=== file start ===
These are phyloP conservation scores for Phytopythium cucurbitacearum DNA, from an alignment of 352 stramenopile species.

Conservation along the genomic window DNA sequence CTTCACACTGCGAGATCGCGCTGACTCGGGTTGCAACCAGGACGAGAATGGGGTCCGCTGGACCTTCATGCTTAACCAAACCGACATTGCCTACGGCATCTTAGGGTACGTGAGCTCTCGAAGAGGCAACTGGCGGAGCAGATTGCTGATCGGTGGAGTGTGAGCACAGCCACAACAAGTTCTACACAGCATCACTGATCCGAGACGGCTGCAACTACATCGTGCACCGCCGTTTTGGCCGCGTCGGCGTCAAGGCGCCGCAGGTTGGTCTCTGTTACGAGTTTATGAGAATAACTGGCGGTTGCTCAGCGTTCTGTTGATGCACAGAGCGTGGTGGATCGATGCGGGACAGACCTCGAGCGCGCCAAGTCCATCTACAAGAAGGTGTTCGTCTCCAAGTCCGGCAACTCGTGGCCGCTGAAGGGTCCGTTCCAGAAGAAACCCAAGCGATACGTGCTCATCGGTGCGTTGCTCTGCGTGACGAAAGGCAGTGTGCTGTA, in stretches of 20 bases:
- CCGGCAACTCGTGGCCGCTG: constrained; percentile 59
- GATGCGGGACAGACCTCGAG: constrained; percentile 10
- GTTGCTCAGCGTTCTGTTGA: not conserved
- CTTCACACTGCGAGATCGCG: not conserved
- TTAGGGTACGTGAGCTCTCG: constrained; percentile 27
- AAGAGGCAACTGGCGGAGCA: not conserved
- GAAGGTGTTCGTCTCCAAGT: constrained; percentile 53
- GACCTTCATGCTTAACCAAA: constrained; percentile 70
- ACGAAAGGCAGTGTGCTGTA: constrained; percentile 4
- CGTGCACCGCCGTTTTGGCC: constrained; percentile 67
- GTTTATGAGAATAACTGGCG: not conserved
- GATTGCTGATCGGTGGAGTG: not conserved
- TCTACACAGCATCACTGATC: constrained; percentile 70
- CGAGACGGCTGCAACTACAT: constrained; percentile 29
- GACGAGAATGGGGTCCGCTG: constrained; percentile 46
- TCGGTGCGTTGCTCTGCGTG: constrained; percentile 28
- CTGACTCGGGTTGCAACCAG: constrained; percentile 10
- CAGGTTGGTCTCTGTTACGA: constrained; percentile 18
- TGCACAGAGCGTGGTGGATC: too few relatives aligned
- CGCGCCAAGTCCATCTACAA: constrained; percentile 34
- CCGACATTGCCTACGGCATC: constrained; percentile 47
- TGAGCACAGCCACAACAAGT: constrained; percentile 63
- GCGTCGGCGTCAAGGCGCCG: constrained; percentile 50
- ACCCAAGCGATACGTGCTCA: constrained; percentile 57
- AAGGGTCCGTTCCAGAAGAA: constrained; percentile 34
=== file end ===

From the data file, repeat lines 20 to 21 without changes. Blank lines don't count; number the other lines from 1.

- CAGGTTGGTCTCTGTTACGA: constrained; percentile 18
- TGCACAGAGCGTGGTGGATC: too few relatives aligned